A friend had an interesting experience with a Rufous hummingbird. I asked them to write about it and include some pictures. – Jason Hallacher, HMN Advisor
Maybe laziness can occasionally have its rewards? Our hummingbird feeder was frequented by bees after the departure of the Ruby-throated hummingbirds in October, so we decided to leave it hanging there for a while. Then I just didn’t notice it anymore. . . . .
Until November 17 when it took center stage. Out of the blue, there was a hummingbird drinking heartily. I scarcely believed my eyes Within minutes I replenished the thoroughly scoured feeder with fresh sugar water and the bird returned immediately. Aware of the approaching cold, we bought a couple of heat lamps to warm the feeders.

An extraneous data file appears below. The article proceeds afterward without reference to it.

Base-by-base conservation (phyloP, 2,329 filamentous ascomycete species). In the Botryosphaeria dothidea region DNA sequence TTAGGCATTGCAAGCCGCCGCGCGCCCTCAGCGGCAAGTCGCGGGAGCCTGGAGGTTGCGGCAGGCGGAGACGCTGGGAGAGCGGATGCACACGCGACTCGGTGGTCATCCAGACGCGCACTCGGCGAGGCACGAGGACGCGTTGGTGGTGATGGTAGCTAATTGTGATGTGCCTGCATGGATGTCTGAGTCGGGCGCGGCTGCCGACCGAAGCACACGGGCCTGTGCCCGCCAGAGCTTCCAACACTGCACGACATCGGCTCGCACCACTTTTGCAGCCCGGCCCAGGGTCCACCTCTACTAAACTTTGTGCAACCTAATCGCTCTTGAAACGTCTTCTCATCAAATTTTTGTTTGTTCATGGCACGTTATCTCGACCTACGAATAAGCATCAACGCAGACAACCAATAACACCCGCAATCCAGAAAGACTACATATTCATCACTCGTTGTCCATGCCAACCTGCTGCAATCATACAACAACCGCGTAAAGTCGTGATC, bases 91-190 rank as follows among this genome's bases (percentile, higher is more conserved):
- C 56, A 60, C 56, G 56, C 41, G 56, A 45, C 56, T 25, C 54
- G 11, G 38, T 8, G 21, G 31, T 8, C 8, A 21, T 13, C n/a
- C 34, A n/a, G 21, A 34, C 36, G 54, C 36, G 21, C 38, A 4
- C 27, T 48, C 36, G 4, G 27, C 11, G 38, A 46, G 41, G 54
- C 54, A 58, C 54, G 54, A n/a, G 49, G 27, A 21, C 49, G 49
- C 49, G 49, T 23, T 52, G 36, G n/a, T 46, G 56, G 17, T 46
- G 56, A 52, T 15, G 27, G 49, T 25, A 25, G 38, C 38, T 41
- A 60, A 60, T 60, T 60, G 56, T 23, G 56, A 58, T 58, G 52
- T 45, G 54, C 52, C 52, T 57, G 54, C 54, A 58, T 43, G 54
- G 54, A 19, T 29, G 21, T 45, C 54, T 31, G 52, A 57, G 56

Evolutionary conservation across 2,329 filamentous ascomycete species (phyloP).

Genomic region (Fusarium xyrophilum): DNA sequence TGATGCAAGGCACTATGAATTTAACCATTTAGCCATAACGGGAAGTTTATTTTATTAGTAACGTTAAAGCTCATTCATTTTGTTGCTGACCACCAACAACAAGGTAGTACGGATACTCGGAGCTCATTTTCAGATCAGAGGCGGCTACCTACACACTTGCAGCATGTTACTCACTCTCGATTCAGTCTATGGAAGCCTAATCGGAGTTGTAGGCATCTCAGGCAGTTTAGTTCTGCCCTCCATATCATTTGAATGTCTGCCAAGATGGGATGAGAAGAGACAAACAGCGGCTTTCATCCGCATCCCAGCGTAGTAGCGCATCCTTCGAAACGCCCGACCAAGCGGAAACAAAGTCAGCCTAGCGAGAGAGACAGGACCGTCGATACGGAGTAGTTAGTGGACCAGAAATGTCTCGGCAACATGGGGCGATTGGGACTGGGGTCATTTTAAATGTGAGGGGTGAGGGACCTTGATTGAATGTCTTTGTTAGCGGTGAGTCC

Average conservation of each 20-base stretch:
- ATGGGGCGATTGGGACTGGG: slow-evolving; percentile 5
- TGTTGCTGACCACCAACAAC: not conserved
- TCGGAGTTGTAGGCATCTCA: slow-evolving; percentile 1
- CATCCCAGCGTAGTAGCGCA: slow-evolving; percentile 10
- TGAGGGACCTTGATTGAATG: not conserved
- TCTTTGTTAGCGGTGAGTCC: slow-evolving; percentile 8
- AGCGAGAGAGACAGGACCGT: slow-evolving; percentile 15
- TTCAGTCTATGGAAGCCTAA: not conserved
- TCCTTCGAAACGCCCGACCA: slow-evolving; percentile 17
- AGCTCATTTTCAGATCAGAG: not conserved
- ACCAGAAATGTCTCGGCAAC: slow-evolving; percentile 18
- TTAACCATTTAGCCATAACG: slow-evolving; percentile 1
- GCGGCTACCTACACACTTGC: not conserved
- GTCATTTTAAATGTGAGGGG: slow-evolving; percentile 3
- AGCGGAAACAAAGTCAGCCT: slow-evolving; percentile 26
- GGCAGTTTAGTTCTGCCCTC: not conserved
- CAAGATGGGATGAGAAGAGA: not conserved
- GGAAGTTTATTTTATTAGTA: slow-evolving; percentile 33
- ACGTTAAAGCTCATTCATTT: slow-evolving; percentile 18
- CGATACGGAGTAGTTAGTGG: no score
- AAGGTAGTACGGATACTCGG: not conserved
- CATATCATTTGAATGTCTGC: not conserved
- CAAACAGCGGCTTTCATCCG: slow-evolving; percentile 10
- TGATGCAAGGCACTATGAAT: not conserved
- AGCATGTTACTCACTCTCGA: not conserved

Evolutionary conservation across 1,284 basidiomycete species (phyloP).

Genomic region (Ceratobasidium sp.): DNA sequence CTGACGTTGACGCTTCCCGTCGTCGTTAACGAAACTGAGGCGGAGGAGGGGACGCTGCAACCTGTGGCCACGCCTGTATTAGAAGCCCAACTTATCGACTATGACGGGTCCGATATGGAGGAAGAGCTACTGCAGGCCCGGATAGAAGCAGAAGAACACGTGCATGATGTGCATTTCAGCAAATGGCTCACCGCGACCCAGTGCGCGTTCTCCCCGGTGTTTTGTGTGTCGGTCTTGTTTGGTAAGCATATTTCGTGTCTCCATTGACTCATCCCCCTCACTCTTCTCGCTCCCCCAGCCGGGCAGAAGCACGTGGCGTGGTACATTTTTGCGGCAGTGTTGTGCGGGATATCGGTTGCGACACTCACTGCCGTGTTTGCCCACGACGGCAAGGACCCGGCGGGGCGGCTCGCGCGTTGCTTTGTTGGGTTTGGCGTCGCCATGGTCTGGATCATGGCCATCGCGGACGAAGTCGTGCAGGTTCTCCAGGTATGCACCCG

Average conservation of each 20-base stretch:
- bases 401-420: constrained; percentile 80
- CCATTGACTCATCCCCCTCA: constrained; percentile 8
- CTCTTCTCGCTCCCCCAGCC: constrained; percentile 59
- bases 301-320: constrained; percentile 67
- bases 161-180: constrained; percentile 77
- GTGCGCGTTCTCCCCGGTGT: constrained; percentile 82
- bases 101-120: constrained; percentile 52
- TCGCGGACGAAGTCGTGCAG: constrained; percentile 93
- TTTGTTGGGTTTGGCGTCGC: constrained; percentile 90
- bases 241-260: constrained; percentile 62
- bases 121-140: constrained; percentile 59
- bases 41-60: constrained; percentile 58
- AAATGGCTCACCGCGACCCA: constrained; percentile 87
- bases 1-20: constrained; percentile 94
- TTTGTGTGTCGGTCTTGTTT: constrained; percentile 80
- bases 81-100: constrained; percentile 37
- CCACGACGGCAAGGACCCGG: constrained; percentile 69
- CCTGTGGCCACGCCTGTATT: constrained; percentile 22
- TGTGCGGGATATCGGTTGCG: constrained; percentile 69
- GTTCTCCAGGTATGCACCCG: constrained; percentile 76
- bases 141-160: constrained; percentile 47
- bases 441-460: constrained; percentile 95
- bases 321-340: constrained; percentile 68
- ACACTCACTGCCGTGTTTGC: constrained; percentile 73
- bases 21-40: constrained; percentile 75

With the help of Allen Larner, who keeps the records at the Augusta Bird Club, we decided it was a male Rufous hummingbird, a rare winter visitor in Augusta County. The hummingbird became a constant delight and on December 8 we had a licensed bander from Delaware give him a leg band #J45254.
He also made the following observations:
Weight: 3.98 grams including about 1 gram of fat
Wing length 47.25 mm; Tail length 26 mm; Bill length 17.52 mm
Grooving on bill 80% (indicating the bird was born this year)
Amazingly, on November 13 another hummingbird joined the scene and stayed for a couple of days, but after considerable zooming and posturing, the first one chased him (her?) off. Christmas Day was memorable for its frigid temperatures necessitating bringing the feeders inside from time to time to thaw them.
The Rufous is still with us on December 29 In such crazed times, this tiny being has brought us so much joy. It feels like a harbinger of good things to come in 2021! It may also suggest that keeping feeders up through at least the beginning of winter could save a life.
By Carol Taylor